Taylor v StateAnnotate this Case
Taylor v State
1946 OK CR 15
166 P.2d 108
82 Okl.Cr. 49
Oklahoma Court of Criminal Appeals
1. Continuance-Discretion of Trial Court. When motion for continuance is filed for the reason that defendant had entered a plea of guilty while panel of jurors was in courtroom, and thereafter was permitted to withdraw his plea by reason of misunderstanding, and enter plea of not guilty, it becomes a question within the discretion of the trial court, and the action of the court will not be set aside unless it be shown that the court abused its discretion.
2. Evidence Admissibility of Letter. A letter written by the defendant to the prosecuting witness after he has been arrested and prior to trial may be admitted in evidence as a part of the cross-examination of defendant.
3. Evidence Conviction May Be on Direct or Circumstantial Evidence, or Both. One may be convicted upon direct or circumstantial evidence, or both.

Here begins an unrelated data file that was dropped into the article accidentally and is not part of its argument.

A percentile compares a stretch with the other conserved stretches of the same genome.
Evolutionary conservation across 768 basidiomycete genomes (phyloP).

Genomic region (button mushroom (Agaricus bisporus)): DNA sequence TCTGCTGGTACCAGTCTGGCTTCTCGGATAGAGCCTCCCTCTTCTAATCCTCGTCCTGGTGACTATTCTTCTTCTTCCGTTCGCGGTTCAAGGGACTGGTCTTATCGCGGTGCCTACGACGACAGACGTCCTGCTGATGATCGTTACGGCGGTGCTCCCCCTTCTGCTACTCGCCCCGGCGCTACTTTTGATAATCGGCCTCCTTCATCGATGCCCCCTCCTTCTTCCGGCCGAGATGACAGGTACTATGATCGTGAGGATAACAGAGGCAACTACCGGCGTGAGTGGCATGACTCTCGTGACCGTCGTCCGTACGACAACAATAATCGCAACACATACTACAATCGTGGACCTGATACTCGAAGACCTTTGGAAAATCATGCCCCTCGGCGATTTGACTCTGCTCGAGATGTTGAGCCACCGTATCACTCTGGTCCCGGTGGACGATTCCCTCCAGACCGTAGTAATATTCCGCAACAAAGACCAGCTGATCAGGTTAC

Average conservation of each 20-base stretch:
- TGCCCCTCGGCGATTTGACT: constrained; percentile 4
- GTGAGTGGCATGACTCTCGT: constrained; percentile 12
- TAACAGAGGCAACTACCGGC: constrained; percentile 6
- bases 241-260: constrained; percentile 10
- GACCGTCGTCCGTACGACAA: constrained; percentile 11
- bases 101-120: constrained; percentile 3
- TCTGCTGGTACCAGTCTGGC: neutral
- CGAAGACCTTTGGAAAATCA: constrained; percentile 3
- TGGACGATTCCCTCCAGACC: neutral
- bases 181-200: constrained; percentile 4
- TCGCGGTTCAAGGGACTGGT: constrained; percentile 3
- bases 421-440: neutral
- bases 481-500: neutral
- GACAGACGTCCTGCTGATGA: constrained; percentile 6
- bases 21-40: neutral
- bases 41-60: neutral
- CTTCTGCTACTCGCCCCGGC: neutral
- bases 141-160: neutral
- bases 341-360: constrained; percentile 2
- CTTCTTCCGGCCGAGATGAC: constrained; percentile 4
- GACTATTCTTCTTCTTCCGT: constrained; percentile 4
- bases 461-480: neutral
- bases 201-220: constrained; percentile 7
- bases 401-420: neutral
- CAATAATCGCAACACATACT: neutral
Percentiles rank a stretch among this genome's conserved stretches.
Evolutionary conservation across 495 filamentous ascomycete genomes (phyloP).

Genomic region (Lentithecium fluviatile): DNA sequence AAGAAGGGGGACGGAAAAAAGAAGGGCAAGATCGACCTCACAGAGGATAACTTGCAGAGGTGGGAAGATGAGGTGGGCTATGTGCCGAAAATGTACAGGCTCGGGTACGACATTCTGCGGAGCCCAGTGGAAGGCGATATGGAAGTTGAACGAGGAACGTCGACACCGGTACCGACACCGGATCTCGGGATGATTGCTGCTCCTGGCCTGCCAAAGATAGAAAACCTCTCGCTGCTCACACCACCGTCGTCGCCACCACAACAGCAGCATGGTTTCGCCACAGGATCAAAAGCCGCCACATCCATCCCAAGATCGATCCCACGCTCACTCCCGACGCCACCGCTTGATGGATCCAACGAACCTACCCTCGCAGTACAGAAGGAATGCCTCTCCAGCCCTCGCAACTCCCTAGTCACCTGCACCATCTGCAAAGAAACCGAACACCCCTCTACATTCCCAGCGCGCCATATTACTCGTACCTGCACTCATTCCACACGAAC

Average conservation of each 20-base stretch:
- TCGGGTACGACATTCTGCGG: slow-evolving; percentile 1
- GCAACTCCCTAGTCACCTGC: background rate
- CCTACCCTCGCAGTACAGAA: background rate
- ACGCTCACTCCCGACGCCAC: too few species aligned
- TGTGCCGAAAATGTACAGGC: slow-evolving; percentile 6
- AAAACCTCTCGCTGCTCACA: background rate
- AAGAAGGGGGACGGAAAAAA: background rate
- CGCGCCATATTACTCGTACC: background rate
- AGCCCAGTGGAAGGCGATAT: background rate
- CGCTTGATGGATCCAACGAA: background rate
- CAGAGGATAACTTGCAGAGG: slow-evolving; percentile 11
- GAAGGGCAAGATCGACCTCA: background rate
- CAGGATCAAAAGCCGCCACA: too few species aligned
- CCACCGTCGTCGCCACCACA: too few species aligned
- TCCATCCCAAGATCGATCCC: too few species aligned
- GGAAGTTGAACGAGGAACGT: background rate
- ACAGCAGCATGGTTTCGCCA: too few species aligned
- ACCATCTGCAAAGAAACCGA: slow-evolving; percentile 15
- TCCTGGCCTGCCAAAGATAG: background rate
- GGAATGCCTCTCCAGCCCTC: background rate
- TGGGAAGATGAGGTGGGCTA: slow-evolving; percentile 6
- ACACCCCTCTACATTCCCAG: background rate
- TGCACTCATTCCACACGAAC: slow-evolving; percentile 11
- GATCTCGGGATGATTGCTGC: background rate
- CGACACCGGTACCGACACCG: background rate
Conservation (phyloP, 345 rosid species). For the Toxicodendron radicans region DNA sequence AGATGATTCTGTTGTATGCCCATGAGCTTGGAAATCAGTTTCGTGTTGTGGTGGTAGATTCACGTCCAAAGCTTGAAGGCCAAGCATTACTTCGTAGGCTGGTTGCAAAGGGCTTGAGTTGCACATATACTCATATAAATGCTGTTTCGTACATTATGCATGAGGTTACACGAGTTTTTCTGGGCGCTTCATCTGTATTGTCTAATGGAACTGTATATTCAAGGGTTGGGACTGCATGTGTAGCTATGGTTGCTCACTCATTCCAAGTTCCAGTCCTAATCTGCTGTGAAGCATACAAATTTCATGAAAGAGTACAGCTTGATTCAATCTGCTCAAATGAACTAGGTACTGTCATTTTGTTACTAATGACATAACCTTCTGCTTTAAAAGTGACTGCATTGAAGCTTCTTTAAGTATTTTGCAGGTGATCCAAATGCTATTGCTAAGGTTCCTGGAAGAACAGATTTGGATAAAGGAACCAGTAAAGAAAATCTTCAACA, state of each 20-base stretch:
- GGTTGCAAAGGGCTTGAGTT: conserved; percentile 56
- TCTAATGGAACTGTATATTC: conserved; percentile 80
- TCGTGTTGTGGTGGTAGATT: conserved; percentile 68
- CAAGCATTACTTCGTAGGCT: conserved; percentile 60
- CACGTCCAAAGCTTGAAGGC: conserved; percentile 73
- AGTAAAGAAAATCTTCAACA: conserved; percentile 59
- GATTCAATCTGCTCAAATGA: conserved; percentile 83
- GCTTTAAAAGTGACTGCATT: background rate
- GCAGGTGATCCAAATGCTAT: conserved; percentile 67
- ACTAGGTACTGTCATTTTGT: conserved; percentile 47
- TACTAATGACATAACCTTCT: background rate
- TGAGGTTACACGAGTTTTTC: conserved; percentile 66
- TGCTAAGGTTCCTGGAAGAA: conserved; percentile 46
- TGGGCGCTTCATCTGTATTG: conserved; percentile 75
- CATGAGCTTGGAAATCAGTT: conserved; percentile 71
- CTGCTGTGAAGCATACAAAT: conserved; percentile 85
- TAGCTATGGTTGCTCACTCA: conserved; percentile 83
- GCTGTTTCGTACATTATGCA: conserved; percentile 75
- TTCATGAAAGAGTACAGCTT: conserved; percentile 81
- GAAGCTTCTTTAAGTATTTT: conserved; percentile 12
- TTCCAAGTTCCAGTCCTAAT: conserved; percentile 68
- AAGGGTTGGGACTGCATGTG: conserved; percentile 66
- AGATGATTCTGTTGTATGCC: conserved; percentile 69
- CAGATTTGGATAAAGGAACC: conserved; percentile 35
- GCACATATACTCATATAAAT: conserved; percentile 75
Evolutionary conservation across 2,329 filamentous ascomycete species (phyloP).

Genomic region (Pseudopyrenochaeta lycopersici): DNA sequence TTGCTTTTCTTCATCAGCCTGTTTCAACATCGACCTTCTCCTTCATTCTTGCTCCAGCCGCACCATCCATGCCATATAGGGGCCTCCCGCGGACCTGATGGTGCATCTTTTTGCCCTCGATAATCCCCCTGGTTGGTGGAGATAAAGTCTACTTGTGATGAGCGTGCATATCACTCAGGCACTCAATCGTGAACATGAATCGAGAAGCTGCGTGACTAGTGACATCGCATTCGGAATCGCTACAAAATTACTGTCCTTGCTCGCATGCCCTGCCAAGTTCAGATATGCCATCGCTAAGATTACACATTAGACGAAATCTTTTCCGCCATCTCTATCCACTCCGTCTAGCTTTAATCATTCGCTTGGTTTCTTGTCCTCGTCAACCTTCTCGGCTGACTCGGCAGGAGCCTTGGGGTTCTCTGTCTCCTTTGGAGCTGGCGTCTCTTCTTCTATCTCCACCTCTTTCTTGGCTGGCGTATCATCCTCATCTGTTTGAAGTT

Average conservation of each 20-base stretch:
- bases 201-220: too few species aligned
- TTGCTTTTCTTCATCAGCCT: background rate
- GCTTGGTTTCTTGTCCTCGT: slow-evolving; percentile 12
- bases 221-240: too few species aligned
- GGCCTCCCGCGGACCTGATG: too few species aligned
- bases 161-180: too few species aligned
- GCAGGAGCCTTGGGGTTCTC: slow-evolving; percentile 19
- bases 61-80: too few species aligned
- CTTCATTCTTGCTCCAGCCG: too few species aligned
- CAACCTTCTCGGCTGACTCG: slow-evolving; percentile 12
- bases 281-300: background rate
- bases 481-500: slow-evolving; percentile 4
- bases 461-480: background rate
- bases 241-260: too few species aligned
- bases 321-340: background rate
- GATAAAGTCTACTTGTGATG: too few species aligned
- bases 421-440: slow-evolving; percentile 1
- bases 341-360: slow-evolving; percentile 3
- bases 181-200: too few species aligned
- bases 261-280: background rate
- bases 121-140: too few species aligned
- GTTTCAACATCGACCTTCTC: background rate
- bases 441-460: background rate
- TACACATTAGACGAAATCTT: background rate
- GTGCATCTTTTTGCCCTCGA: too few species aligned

4. Habitual Criminals-Effect of Statute-Habitual Criminality a State, not a Crime. Habitual criminal statute, 21 O. S. 1941 § 51 does not create or define a new or independent crime, but describes circumstances wherein one found guilty of a specific crime may be more severely penalized because of his previous conviction, as alleged and found. "Habitual criminality" is a state, and not a crime.
5. Same-Court Properly Sentenced Accused to Term of Ten Years, in View of Previous Convictions. Defendant having been previously convicted of a felony, upon subsequent conviction of the offense of burglary in the second degree, the court had the right to sentence accused to a term of ten years in the State Penitentiary. 21 O. S. 1941 § 61.